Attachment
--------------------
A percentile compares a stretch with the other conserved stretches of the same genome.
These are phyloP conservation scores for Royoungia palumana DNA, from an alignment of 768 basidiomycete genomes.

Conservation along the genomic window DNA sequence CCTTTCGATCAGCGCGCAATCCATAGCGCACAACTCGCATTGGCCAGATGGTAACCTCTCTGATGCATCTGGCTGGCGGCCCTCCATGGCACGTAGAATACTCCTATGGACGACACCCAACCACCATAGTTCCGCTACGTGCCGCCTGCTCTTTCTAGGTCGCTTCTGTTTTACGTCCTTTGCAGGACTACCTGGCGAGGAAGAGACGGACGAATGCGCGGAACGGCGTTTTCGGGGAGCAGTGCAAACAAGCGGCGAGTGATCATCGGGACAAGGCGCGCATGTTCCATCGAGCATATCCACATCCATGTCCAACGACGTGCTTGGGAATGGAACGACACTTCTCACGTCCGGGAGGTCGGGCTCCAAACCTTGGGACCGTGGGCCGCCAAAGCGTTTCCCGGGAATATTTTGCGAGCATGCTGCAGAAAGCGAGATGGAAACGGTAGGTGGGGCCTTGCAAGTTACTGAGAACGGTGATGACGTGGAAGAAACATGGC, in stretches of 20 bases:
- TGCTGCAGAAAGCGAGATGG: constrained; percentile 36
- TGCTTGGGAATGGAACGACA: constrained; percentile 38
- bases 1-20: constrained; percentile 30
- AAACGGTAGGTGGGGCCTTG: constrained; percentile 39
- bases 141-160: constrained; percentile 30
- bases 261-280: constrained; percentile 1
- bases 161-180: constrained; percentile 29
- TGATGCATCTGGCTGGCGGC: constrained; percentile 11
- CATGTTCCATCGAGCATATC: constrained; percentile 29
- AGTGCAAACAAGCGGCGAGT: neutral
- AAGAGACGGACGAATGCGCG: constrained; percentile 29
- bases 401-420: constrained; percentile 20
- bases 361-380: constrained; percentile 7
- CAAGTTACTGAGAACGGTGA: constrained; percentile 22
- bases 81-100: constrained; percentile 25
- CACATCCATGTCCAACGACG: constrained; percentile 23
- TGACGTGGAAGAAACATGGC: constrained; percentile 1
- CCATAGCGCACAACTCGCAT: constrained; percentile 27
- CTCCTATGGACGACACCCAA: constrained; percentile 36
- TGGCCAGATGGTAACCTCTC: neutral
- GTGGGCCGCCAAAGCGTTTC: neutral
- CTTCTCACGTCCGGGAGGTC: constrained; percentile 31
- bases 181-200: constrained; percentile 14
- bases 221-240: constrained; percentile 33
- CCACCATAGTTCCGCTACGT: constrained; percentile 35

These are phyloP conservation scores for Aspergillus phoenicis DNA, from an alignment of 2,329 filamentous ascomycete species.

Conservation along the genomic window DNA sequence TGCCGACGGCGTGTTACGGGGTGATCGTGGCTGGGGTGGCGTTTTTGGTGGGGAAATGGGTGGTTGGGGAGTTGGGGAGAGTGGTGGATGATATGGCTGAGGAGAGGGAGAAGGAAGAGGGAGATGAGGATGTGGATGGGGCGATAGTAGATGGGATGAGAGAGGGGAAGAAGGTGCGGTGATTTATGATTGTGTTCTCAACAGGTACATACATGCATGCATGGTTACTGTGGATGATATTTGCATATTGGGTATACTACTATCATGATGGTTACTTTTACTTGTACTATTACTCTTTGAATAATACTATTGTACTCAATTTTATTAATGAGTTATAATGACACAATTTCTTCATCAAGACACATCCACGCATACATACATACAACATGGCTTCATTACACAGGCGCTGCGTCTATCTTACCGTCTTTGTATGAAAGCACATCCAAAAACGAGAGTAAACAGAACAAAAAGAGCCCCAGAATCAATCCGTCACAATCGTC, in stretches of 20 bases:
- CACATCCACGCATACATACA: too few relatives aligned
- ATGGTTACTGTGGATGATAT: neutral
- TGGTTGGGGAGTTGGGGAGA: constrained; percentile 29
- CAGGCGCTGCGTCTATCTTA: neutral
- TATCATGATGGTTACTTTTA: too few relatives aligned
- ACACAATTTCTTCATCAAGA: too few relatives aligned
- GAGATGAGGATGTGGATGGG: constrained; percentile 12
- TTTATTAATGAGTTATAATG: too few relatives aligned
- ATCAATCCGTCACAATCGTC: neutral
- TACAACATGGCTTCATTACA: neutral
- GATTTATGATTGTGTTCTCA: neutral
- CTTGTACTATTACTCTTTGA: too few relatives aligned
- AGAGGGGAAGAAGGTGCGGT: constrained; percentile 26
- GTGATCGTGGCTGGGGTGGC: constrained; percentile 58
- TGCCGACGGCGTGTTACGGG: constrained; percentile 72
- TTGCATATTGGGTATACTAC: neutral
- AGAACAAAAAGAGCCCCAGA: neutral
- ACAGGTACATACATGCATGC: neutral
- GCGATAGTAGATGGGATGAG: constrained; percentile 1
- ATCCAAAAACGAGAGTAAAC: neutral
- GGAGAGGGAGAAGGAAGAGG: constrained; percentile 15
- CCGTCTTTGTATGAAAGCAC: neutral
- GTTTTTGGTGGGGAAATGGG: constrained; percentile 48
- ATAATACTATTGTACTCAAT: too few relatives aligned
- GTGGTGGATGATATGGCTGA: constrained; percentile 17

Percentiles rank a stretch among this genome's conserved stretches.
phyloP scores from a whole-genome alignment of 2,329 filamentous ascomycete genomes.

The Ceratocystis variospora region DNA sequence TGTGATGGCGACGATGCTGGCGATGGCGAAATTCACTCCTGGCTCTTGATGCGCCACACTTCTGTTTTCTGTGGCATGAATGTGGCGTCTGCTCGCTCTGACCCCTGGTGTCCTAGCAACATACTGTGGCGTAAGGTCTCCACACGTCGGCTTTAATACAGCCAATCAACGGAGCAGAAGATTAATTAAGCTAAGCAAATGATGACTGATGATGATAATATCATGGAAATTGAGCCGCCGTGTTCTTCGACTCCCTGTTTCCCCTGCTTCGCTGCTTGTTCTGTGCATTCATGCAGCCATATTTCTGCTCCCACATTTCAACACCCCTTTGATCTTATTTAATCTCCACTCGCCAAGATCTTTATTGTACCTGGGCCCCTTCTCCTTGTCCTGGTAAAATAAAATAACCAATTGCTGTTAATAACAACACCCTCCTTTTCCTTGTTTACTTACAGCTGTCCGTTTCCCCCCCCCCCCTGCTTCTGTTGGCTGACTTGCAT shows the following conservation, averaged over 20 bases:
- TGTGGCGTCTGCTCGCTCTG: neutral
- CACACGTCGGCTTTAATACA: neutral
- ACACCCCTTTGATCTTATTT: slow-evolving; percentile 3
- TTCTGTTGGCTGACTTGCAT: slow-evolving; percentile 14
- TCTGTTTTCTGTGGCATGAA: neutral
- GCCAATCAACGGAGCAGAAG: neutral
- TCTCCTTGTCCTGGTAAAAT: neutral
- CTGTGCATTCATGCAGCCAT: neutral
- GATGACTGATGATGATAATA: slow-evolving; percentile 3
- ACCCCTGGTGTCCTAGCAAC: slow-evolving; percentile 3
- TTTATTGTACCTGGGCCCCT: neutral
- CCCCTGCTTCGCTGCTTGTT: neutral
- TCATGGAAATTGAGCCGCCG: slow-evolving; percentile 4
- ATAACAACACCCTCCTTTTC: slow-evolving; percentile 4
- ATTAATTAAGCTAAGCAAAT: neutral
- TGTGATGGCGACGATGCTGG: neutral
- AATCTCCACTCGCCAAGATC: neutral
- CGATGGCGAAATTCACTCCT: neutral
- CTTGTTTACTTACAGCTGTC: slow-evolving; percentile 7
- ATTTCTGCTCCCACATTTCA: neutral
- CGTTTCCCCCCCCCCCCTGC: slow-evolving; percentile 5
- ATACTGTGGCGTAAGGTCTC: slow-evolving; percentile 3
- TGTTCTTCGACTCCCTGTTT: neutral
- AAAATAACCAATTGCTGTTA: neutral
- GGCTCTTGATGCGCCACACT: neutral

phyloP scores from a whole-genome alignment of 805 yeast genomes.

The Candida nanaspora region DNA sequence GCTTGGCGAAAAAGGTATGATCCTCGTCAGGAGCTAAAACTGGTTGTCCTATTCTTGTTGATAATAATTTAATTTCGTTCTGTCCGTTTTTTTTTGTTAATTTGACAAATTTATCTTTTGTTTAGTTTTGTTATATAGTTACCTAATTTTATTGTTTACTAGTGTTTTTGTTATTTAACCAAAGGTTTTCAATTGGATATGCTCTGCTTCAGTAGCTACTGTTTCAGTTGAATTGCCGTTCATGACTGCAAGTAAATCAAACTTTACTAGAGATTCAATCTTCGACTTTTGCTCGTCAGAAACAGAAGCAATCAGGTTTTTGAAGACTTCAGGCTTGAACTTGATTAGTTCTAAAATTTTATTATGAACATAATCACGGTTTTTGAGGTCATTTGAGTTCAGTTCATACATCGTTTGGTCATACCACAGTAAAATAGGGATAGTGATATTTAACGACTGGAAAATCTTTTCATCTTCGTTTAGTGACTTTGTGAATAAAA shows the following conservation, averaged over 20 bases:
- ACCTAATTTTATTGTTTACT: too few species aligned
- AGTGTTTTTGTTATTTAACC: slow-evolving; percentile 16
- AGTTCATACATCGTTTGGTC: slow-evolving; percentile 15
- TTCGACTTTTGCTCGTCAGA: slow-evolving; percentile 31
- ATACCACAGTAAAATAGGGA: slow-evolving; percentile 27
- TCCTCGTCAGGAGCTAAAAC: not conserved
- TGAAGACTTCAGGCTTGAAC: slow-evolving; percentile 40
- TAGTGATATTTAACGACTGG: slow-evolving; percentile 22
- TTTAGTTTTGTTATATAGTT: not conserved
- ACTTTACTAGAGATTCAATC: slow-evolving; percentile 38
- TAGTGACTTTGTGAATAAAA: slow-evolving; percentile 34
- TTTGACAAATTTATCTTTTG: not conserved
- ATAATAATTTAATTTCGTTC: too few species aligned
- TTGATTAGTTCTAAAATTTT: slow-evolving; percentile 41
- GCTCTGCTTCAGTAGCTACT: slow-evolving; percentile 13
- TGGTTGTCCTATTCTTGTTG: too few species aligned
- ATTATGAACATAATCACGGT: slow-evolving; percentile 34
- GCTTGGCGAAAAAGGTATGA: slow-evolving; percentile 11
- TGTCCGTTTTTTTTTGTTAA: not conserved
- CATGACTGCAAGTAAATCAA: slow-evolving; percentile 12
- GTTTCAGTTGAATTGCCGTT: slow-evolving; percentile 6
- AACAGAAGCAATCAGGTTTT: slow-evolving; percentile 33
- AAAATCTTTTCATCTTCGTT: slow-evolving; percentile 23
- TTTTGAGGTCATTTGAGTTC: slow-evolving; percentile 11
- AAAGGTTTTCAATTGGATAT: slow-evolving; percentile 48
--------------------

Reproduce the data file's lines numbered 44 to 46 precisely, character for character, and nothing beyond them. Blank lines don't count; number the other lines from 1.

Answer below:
- GTGATCGTGGCTGGGGTGGC: constrained; percentile 58
- TGCCGACGGCGTGTTACGGG: constrained; percentile 72
- TTGCATATTGGGTATACTAC: neutral